CINCINNATI, OH – As an activist I have been pushing for the rights of others as well as myself since the early 80s. I got wind of the occupy movement coming to my city and started contacting those individuals associated with that movement in my city. We were protesting in a park…the police ordered us to leave or be arrested….some stayed others left. I left and began collaborating with others in an attempt to bring litigation. In turn, people associated with the occupy movement in my city gave my email to an attorney who in turned filed a complaint against me for unlawful practice of law. Here I am fighting for civil rights and have been for decades well before the majority of the occupiers in my city were even born and they turn around and attack me based on misinformation. They use their attorney to do so. They profess 1st amendment rights yet attack others who are exercising it. They even attack a person (me) who is a plaintiff in a lawsuit in which THEY are as well! Go Figure! So, the occupy movement in my city is a similac movement alienating itself from people with experience or people trying to help by acting like snitches running to their protector because they didn’t understand what I was saying and just ran with what they thought (you have to remember that the occupy folks in my city didn’t even know what Food Not Bombs was).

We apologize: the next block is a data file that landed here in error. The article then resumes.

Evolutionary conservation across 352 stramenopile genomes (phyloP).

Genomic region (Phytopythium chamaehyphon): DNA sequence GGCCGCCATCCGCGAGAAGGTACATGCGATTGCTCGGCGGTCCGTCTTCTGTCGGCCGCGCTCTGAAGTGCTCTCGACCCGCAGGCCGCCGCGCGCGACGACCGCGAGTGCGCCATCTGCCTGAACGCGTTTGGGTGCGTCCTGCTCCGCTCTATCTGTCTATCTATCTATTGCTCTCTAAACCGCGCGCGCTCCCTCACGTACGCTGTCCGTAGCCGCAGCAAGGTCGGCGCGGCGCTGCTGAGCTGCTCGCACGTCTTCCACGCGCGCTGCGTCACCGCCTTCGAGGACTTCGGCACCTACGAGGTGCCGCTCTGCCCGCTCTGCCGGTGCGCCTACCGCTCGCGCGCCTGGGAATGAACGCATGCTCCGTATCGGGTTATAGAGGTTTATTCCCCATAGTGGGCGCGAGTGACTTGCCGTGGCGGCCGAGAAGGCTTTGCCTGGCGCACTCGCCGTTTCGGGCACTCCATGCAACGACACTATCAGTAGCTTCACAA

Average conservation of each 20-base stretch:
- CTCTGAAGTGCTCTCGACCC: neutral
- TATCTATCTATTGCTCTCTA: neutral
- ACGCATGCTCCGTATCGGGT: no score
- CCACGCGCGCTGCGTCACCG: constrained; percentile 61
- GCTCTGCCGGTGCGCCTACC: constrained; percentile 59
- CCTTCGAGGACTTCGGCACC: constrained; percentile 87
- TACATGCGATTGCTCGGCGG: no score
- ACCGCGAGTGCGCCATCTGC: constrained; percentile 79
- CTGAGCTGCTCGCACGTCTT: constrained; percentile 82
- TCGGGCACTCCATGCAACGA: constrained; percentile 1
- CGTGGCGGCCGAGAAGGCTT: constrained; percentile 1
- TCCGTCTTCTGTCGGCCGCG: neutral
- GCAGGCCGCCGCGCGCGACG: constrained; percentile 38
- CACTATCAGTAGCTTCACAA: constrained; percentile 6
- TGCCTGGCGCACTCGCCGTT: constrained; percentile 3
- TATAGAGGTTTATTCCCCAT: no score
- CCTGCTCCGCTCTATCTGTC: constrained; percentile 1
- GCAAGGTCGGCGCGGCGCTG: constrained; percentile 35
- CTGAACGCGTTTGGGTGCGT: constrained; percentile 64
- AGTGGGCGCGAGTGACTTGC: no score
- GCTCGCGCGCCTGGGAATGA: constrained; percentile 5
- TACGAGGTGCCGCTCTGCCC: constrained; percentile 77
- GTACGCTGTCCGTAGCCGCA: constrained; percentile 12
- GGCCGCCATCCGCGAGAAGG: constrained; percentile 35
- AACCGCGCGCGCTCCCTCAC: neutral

You try to talk to them but in my city the occupy movement is a fashion/friend statement: how many likes can I get on facebook with my occupy page? Let’s be secretive and not mention important things that the people of the city should know…or lets march on the weekends when no one is around. So, I left the similac movement….stupid to think a bunch of children had a clue…stupid to think a person with experience could help in comparison to the help of two-faced individuals who purport this yet do that.

That’s my story. I hope to expose the occupy movement in my city so all know what type of fools it is comprised of and maybe those serious will start weeding out the fakes, grow up, and join the rest of us in collaboration, collectively, so we can stand united.
-John Q Public-